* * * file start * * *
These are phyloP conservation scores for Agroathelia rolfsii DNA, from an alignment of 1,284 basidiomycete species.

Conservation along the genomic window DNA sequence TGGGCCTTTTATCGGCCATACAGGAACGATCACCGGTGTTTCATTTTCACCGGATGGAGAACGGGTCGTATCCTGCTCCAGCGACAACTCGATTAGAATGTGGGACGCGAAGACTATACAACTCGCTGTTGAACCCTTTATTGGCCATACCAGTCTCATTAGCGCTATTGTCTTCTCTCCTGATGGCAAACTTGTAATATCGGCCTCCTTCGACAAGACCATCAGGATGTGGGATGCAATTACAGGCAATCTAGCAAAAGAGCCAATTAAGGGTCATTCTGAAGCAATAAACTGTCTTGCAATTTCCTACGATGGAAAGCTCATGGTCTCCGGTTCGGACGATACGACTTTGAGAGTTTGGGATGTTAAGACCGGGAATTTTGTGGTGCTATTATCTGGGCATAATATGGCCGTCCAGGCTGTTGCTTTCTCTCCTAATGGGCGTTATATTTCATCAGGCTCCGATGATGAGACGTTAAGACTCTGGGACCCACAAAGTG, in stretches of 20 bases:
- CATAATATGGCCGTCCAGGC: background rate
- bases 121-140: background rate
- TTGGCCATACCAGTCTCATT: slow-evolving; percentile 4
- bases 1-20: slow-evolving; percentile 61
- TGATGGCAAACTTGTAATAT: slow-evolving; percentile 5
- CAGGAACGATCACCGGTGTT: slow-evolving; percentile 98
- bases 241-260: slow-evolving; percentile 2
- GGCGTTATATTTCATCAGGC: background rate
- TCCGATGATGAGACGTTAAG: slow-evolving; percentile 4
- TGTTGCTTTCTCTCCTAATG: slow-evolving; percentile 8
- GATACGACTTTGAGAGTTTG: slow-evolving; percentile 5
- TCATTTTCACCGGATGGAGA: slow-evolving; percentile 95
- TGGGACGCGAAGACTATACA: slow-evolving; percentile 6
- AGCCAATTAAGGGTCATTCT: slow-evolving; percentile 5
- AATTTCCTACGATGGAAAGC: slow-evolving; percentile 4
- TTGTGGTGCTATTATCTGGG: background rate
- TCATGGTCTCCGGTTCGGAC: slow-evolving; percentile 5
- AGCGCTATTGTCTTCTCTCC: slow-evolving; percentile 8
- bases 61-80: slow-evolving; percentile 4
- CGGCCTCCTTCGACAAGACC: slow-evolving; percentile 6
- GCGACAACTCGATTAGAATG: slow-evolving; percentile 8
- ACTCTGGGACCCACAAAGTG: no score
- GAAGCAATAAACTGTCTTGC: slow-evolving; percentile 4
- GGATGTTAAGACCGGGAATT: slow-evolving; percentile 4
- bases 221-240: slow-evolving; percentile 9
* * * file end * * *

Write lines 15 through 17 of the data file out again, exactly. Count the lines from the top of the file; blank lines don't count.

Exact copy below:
- TGGGACGCGAAGACTATACA: slow-evolving; percentile 6
- AGCCAATTAAGGGTCATTCT: slow-evolving; percentile 5
- AATTTCCTACGATGGAAAGC: slow-evolving; percentile 4